Graham, more than any evangelist I can think of, seemed to live what he preached, too.
As hard as he pushed for people to seek God in their lives, there was something about him that made it clear he never forgot his personal need for God.
And while evangelist after evangelist fell to some sort of scandal, Graham’s integrity remained unmarked by scandal. In this day and age, you have to respect that about anyone, no matter what line of work they’re in.
On the other hand, I need hardly mention that just because he was known as “America’s Pastor,” he was obviously not every American’s pastor. Some are quick to point out not only their lack of admiration for Graham but dislike or even hatred.
The question I ask when it comes to considering a holiday for Graham is whether we’d be as quick to want a holiday for a Catholic priest. Or a Jewish rabbi. Or a Muslim Imam. No matter how revered and respected they might be by a large part of the population — even if they were admired by as large a group we imagine might respect Graham, would it be right to elevate one of these other religious figures to the point of having a national holiday in their honor?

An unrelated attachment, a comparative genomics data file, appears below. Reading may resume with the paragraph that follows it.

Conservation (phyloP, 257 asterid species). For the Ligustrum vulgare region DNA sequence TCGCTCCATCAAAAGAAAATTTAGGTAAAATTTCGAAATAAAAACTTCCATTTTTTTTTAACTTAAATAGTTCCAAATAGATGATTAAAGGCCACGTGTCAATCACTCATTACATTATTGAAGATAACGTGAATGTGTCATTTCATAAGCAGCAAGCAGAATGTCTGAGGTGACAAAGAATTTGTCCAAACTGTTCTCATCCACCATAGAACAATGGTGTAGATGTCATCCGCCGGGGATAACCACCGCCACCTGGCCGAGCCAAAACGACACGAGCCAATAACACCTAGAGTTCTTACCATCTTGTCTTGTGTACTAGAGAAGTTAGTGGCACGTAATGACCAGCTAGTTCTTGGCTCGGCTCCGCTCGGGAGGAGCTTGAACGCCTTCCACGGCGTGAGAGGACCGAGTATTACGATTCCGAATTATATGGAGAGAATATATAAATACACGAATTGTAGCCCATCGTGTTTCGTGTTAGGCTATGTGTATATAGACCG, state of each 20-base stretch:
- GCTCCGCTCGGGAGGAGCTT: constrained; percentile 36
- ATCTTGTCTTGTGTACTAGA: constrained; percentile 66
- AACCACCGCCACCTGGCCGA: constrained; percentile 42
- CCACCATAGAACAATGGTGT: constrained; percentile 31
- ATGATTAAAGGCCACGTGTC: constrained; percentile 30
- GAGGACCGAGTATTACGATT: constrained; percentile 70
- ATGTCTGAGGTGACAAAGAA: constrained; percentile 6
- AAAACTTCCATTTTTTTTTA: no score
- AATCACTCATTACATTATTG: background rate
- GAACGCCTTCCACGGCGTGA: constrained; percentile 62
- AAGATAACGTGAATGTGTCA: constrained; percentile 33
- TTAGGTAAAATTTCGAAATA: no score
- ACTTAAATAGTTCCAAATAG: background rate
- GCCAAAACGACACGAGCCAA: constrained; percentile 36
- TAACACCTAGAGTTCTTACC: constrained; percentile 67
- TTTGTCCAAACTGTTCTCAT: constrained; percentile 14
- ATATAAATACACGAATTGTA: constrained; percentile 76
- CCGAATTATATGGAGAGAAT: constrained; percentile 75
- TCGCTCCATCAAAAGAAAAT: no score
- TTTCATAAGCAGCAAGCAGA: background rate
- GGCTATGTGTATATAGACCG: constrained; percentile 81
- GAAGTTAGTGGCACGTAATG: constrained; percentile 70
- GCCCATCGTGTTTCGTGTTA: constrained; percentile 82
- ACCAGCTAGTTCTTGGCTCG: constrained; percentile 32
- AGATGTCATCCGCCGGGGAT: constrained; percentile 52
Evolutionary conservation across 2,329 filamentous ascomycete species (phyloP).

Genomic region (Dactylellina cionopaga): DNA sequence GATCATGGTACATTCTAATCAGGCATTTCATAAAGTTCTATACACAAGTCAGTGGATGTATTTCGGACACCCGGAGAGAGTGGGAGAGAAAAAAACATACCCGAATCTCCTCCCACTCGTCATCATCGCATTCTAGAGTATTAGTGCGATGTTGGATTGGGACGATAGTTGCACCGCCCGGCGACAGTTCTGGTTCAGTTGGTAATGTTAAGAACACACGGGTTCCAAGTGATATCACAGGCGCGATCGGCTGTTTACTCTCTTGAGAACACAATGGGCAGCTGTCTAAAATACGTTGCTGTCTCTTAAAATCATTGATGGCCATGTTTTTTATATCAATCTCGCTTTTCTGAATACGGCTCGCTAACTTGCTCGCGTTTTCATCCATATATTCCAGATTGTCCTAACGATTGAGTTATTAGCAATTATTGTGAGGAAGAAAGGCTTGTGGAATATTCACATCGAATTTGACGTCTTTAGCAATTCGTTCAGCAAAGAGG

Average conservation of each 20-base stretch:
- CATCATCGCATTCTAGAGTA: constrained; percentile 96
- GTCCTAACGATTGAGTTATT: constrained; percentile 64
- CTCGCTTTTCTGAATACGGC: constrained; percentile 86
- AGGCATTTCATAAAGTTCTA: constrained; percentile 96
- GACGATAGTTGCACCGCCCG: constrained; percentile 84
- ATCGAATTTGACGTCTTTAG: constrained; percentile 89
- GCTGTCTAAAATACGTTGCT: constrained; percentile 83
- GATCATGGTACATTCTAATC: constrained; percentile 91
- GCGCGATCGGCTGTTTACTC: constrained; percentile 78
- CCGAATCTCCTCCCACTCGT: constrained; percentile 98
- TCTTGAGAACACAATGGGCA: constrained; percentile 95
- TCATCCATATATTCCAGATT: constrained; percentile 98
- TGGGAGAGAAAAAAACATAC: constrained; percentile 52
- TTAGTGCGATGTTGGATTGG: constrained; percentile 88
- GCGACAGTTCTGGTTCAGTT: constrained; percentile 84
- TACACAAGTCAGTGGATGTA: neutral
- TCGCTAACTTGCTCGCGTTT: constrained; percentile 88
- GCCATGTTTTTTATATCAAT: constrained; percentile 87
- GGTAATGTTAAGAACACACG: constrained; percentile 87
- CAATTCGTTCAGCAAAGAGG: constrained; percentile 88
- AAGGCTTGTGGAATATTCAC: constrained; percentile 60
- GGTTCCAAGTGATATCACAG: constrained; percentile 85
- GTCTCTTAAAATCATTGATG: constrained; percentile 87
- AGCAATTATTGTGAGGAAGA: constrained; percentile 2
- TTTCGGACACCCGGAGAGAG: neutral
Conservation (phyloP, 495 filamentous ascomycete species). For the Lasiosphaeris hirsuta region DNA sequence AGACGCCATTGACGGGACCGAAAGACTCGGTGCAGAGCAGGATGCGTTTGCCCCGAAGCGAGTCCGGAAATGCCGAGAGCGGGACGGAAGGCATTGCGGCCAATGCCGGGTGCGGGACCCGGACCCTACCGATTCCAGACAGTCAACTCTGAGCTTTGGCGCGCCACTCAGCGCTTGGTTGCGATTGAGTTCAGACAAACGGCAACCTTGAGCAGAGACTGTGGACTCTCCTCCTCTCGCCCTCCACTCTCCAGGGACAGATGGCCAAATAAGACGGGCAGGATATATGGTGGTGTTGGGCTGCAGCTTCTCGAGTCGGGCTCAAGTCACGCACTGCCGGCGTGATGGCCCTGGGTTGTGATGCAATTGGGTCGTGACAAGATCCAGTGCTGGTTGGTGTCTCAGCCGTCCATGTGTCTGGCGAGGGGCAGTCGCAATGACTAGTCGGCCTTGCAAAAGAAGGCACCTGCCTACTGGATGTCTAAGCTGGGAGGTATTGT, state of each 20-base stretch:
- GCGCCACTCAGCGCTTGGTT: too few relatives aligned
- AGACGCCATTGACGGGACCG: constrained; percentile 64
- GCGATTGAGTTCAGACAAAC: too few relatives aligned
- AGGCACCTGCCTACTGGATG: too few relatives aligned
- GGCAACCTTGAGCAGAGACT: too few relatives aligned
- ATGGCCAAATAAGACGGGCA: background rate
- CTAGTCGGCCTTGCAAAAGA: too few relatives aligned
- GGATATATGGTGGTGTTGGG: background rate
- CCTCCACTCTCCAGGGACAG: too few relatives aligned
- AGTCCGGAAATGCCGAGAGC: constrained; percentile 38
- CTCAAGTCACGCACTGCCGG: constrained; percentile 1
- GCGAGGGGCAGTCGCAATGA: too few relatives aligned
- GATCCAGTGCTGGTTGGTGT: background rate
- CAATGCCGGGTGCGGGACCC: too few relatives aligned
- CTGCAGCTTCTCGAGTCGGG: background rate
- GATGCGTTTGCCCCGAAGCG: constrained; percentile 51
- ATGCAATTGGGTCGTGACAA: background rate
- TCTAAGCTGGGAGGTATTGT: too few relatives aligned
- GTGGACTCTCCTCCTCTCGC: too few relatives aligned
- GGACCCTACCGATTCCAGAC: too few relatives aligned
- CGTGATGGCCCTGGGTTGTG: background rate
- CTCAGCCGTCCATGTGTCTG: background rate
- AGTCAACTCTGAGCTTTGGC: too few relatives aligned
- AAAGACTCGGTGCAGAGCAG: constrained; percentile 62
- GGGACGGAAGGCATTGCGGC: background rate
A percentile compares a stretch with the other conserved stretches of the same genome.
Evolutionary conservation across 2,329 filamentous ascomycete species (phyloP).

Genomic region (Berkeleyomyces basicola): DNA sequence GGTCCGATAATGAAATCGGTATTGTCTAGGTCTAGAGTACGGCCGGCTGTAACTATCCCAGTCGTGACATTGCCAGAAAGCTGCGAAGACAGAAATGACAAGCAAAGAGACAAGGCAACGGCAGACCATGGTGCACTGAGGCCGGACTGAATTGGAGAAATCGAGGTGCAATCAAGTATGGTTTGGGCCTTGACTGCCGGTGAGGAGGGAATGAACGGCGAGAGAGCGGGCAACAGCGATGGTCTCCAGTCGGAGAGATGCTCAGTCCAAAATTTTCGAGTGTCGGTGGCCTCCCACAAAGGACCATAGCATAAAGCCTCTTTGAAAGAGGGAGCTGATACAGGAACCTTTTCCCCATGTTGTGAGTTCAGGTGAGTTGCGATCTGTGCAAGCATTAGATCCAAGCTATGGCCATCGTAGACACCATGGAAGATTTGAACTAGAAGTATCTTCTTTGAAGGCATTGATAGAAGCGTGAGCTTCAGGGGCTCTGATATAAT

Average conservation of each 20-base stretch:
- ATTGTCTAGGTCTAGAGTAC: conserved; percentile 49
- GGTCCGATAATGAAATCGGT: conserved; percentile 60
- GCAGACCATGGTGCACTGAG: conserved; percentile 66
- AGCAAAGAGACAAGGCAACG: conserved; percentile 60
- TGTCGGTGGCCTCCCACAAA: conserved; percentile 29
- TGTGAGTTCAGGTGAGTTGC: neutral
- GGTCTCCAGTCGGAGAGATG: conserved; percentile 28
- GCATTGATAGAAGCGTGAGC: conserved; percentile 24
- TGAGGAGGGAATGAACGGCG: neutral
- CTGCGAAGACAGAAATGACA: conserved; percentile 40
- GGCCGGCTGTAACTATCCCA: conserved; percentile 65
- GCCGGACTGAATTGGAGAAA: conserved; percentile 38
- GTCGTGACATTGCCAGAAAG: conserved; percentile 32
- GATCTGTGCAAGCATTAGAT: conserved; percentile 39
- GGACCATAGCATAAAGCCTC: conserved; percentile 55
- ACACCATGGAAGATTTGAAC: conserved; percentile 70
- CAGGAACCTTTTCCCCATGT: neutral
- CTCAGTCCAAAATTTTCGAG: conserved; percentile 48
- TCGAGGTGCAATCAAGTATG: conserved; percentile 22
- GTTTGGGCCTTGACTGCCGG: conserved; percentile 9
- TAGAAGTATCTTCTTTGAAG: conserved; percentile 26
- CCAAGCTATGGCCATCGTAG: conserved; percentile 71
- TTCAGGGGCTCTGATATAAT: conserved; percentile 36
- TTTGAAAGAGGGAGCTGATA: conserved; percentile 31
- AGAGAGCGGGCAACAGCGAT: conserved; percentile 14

I think we all know how well that would go over.
One could easily argue that there’s always a national holiday named in honor of a pastor. But I think we all can agree that the holiday honoring the Rev. Dr. Martin Luther King, Jr., was created because of his work in civil rights, not specifically in preaching the Gospel.
Patrick is a Christian with more than 26 years experience in professional writing, producing and marketing. His professional background also includes social media, reporting for broadcast television and the web, directing, videography and photography. He enjoys getting to know people over coffee and spending time with his dog.